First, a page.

“The Hang Seng Tech Index, whose members include many of China’s biggest tech companies, fell as much as 1.9 percent before paring losses to 0.6 percent Wednesday, marking its sixth consecutive day of declines. Tencent slid 1.9 percent, among the biggest decliner on the Hang Seng Index. Alibaba dropped 1.7 percent, while Meituan fell 1.3 percent,” Bloomberg’s report explained.

This has rendered any Chinese tech investments in the near future as caveat emptor.

Hong Kong’s collateral damage

With these actions and steps to crack down on its tech sector, the move will likely reflect Beijing’s political belief and strategy of weeding off those who doesn’t succumb to its agenda.

Meanwhile on the side of the camp, U.S.-based tech firms are making threats to pull out of the Hong Kong market due a new security law which aims at curbing doxing.

Doxing is the act of searching and publishing private or identifiable information found online for malicious reasons; this tactic was used during the 2019 mass-democracy protests in Hong Kong. During the events, everyone bore witness to personal details being released by all sides of the spectrum targeting law enforcement, journalists, activists, and their families.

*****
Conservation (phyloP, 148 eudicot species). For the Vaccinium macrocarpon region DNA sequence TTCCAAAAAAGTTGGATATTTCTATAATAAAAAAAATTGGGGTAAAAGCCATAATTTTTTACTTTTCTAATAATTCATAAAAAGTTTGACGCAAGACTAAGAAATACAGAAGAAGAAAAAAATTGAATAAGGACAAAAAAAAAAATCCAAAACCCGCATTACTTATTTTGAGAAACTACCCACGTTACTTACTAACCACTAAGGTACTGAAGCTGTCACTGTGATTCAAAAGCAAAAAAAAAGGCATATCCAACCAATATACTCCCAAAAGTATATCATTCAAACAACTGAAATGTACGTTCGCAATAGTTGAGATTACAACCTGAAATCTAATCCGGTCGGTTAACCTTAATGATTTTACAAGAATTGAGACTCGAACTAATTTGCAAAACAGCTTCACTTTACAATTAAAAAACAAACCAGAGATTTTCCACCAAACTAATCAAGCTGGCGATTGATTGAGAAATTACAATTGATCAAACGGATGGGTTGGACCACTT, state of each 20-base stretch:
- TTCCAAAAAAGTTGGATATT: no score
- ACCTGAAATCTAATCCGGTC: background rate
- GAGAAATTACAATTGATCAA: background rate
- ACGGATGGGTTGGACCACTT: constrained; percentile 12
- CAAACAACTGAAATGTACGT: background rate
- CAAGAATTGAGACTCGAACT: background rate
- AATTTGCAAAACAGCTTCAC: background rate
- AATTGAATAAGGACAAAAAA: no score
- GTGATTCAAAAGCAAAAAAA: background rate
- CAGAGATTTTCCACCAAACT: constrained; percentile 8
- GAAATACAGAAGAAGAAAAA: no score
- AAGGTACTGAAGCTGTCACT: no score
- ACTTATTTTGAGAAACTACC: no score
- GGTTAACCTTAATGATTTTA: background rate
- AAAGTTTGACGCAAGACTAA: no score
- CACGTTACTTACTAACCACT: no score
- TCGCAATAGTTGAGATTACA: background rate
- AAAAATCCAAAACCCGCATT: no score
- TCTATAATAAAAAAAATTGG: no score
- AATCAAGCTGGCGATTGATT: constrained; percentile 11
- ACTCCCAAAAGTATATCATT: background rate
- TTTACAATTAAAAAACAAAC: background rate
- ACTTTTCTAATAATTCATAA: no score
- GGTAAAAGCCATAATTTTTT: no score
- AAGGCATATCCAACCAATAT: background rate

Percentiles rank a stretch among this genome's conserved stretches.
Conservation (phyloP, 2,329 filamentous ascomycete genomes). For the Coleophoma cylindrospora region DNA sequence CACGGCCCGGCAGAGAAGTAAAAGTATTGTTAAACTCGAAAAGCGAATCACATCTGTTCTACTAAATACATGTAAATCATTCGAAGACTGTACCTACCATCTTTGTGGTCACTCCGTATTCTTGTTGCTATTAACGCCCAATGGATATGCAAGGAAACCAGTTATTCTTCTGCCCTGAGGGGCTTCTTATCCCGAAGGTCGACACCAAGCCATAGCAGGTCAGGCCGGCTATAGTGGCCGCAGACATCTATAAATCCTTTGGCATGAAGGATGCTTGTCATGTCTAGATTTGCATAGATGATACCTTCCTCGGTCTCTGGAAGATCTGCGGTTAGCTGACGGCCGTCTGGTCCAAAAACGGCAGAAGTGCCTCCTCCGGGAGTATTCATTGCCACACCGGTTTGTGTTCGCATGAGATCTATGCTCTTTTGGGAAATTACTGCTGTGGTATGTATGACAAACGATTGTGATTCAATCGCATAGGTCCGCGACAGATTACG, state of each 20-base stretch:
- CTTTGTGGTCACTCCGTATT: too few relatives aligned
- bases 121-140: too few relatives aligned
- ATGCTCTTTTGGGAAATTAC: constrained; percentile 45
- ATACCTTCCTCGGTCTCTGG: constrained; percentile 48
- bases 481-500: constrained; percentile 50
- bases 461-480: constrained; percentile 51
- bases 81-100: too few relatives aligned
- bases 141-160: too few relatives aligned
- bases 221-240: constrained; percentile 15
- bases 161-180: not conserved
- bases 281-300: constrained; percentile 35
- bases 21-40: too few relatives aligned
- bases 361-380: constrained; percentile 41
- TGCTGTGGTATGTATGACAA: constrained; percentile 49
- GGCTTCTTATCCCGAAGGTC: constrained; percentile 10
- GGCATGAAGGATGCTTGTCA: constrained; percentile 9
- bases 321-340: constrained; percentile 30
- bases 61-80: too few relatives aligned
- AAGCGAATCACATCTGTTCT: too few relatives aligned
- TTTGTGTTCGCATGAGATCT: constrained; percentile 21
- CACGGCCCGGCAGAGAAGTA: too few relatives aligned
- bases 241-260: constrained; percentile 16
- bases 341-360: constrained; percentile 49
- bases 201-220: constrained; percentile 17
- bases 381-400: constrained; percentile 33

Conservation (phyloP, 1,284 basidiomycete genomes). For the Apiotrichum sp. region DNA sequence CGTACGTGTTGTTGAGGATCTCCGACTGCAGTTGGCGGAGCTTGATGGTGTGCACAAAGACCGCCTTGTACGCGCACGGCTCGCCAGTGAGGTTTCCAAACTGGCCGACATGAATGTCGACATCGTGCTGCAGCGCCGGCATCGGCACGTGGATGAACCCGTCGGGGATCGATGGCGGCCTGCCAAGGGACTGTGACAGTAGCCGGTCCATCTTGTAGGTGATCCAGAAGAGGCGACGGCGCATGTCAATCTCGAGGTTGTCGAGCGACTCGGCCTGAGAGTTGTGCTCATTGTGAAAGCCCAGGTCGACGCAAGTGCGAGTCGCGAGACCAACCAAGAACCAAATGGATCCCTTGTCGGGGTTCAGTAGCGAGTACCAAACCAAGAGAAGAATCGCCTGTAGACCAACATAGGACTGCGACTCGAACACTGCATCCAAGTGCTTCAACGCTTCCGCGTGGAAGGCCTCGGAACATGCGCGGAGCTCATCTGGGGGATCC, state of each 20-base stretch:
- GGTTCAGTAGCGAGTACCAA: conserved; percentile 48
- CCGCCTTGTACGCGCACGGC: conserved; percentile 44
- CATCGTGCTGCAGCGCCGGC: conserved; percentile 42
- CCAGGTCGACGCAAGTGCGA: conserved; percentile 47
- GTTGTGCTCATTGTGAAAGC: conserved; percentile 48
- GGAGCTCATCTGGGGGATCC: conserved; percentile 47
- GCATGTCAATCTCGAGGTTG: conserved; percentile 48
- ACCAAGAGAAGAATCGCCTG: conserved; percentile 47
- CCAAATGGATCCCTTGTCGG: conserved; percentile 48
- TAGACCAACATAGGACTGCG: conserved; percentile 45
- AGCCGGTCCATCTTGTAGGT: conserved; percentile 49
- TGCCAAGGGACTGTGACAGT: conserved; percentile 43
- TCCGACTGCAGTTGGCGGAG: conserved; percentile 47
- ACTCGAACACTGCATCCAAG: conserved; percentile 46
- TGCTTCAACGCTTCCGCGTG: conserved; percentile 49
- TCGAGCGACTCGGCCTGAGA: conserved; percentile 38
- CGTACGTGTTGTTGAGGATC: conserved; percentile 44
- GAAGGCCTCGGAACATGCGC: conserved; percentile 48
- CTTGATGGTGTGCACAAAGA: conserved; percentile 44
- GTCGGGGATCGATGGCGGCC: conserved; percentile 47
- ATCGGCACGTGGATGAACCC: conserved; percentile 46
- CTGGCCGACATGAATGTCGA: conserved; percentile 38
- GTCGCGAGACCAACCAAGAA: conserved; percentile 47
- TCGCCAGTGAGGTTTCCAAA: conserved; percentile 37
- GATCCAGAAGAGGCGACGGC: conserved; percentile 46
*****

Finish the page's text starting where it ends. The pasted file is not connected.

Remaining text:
In a letter penned by a coalition representing tech giants such as Facebook, Google, Apple, Twitter, and LinkedIn, the Asia Internet Coalition (AIC) warned the city’s Privacy Commissioner that the laws in the bill could unleash “severe sanctions” on individuals and organizations for what it deems as doxing.

The AIC described the law to be “not aligned with global norms and trends.”